Ever wonder how Sumo Wrestlers get their training? Neither have I, but i bet if you did you wouldn’t picture a bunch of big shirtless Asian men sitting in a classroom. But you should, well, actually you don’t have to. Check out this picture:
Sumo hopefuls spend six month learning their wrestling moves, but then another six in a regular classroom learning calligraphy, sports medicine, the history of sumo, biology, social studies and… traditional singing. I do not know why we’ve never seen a singing sumo wrestler, but I have a new goal in my life now.
It use to be a kid under two went in a special car seat, everyone else wore a seatbelt. Everyone was happy (except those weird guys that like to dress us babies, they were sad that they no longer could sit in special baby seats). But then someone decided kids should sit in special seats until they were six.
Car seats for kids can be expensive. In fact, in recent news we heard about the cop that bought a car seat for a woman instead of giving her a ticket because she was too poor to buy one. But just how much safer is a car seat than just a seatbelt?
According to Freakanomic author Steven Levitt, not much. Check out these stats he dug up:
According to this only about 1% more kids survive in a car seat than just a seat belt. Can that be right? All I know is I didn’t sit a car seat when I was six and I didn’t die, so that proves everything.
Here’s the full Ted Talk from Steven Levitt. Watch and decide for yourself!
It’s been a year since the Breaking Bad finale. Since then Bryan Cranston won another Emmy and starred in Godzilla ( he was excellent in that rubber suit). But before he cooked meth, was Malcom’s father, or even worked on Jerry Seinfeld’s teeth, he did commercials.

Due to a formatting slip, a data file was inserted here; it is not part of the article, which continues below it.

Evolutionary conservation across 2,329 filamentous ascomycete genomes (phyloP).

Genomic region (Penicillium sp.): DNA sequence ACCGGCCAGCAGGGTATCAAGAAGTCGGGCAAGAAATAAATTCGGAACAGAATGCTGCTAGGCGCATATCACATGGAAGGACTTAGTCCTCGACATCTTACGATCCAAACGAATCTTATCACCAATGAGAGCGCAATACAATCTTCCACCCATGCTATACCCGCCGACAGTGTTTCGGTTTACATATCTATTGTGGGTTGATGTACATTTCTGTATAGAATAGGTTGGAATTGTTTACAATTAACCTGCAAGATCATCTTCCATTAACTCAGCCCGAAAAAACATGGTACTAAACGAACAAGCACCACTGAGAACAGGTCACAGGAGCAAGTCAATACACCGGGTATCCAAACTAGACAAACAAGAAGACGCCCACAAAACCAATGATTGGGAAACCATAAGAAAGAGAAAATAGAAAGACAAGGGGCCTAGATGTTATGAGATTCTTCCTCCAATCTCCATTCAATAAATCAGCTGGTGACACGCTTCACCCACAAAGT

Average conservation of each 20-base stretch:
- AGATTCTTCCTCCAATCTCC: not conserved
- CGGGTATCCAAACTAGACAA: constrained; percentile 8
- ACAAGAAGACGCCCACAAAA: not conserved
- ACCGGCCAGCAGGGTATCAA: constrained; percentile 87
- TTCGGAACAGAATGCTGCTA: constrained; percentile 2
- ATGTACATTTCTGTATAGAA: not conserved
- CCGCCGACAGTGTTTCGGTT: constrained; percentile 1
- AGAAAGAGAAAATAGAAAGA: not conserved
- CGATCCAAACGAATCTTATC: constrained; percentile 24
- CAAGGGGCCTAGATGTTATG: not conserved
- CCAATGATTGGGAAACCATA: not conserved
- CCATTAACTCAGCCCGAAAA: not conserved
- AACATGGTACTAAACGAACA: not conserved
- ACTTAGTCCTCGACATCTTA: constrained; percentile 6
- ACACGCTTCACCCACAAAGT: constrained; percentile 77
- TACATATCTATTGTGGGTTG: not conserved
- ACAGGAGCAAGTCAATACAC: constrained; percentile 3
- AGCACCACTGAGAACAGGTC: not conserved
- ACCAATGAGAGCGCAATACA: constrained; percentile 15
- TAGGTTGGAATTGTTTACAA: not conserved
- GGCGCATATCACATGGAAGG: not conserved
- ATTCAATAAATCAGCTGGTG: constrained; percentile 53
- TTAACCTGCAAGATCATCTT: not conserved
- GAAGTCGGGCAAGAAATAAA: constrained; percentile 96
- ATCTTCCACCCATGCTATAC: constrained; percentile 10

How does something like that happen?
Polaris was formed for just one reason, to provide music for the upcoming kid’s show The Adventures of Pete & Pete. They wrote the theme song, “Hey Sandy” (which, may or may not be about the Kent state massacre, but that’s never been confirmed since it’s probably dark subject matter for a song appearing in a show aimed towards ten year olds), and numerous other songs during the show’s three seasons.
Besides appearing in the beginning of every episode during the opening credits, they also showed up as themselves playing a song that Little Pete would get stuck in his head and spend the rest of the episode trying to figure out what song it was.
The show stopped production in 1996, but it wasn’t until 1999 that an album was finally cut featuring 12 of the songs Polaris wrote for the show. It’s not much of a surprise that the album didn’t sell well since they probably kind of missed the prime moment to release it. Nonetheless, the album did grow a cult following.
In 2012, Polaris reunited for one night at a Pete & Pete reunion, to which they were warmly received.